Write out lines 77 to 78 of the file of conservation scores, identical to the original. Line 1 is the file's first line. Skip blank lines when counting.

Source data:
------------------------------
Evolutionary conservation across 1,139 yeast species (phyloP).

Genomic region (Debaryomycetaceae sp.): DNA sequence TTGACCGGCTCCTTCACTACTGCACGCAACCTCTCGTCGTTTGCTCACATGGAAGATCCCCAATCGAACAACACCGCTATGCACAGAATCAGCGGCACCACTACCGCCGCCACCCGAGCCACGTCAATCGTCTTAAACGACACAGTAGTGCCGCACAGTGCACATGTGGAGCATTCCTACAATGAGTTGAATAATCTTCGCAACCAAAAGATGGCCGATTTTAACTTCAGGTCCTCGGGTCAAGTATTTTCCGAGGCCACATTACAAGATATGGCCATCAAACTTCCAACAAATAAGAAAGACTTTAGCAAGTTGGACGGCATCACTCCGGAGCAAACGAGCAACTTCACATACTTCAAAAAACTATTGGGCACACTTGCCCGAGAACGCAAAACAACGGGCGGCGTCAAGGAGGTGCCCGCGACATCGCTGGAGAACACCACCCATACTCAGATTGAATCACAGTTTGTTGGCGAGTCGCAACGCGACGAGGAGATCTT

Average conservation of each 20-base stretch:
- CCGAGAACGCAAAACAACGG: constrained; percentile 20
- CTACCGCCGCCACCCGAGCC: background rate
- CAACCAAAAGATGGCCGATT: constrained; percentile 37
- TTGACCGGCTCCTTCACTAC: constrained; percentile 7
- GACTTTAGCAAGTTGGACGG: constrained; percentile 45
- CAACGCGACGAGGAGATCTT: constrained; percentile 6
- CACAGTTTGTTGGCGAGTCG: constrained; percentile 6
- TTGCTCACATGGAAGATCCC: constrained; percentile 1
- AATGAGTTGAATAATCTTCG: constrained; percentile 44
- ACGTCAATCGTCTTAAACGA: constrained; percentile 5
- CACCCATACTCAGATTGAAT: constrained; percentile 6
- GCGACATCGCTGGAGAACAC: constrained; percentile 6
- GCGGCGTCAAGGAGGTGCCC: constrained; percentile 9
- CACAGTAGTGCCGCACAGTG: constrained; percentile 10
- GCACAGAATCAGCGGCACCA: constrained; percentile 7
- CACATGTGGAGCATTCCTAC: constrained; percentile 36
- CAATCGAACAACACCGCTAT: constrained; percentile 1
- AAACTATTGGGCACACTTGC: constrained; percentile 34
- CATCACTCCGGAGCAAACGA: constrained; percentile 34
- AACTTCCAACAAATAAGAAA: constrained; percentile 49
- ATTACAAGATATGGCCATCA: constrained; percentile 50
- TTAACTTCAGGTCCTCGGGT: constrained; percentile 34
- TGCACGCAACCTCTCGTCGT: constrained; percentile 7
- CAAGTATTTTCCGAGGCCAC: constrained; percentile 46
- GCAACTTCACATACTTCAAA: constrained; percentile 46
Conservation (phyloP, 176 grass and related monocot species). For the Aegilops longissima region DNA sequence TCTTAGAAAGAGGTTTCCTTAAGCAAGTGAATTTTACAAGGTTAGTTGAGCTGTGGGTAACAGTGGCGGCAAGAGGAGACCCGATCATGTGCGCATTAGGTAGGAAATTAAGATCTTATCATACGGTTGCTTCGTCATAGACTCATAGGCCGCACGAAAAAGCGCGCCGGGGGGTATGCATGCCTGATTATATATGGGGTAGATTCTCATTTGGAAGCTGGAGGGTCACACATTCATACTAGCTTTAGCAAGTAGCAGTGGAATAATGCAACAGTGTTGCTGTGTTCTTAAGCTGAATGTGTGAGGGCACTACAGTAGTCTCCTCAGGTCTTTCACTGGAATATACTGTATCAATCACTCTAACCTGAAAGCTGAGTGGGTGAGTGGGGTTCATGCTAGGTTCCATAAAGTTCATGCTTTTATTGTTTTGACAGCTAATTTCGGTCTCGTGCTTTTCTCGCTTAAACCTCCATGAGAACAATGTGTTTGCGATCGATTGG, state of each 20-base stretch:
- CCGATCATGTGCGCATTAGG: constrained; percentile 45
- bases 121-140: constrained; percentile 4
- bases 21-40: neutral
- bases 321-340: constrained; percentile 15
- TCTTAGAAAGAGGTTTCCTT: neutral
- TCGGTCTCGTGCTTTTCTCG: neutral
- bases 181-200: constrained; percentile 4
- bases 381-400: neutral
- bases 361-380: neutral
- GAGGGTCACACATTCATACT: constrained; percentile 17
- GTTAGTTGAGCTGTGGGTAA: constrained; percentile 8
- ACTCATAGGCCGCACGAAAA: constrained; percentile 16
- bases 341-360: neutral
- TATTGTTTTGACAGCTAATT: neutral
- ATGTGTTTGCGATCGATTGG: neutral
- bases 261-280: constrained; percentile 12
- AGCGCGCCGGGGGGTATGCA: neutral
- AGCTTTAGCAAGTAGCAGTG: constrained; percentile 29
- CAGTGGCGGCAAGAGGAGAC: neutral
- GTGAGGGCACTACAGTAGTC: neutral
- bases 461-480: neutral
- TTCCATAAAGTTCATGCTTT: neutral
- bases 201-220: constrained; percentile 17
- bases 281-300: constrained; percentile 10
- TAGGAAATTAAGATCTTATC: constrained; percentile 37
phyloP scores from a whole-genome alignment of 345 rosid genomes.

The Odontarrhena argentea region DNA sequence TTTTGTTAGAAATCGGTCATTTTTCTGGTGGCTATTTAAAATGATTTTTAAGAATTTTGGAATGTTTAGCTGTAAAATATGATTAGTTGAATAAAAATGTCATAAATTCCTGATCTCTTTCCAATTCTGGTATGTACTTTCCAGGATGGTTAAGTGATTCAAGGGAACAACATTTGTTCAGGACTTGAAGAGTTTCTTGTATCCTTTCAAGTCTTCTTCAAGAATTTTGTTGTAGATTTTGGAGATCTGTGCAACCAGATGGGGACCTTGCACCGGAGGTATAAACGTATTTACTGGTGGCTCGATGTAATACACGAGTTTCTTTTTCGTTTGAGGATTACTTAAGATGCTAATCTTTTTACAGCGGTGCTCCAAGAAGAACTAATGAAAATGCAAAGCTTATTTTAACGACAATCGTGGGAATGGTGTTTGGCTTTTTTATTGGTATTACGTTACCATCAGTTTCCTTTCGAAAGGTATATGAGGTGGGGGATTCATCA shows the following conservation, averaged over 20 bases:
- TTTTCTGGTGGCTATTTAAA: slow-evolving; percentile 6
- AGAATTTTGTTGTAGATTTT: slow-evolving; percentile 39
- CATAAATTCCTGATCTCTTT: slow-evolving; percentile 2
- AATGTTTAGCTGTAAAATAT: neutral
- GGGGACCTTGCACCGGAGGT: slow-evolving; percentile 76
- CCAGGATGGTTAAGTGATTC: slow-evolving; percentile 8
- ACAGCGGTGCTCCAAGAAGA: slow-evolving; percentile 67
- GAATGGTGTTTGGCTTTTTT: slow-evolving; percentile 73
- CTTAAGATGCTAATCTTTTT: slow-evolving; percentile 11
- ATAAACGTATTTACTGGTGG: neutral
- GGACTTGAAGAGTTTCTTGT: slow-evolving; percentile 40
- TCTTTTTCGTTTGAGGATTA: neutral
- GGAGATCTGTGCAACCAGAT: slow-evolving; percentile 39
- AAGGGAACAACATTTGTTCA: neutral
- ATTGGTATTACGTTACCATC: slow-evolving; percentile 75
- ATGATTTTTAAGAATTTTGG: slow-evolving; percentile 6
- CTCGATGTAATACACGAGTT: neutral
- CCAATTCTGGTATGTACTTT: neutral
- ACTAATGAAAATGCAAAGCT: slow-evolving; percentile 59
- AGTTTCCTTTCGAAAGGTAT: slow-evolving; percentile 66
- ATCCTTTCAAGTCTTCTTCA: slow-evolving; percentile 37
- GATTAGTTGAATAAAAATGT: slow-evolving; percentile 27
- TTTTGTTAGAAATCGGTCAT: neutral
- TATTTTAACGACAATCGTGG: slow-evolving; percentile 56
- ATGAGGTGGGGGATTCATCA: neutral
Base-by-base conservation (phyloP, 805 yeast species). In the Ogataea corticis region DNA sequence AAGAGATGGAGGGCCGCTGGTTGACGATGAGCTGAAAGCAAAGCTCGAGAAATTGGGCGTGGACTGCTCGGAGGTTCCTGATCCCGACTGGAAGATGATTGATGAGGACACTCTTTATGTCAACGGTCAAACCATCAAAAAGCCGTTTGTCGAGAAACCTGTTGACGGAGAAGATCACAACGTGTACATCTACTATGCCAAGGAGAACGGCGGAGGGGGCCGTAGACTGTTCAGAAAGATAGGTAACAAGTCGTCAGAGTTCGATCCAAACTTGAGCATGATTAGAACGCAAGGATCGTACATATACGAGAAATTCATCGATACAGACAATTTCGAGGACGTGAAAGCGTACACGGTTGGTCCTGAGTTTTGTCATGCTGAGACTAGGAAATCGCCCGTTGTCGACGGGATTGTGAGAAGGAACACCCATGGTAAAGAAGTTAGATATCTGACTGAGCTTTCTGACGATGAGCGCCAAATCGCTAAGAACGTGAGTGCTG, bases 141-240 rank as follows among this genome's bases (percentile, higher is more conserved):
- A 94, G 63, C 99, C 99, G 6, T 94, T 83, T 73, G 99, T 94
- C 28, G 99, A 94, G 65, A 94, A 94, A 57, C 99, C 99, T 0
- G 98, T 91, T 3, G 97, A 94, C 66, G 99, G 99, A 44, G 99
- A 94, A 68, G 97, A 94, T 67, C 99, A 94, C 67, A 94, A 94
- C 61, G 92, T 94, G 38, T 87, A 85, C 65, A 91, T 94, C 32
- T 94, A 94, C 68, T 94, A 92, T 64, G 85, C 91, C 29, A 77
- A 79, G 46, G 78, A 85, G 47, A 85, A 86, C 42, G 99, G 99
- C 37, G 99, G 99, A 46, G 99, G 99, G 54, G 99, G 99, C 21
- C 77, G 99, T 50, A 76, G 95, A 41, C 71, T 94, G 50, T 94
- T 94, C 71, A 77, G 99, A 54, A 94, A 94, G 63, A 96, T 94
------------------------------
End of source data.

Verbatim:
- ATCCTTTCAAGTCTTCTTCA: slow-evolving; percentile 37
- GATTAGTTGAATAAAAATGT: slow-evolving; percentile 27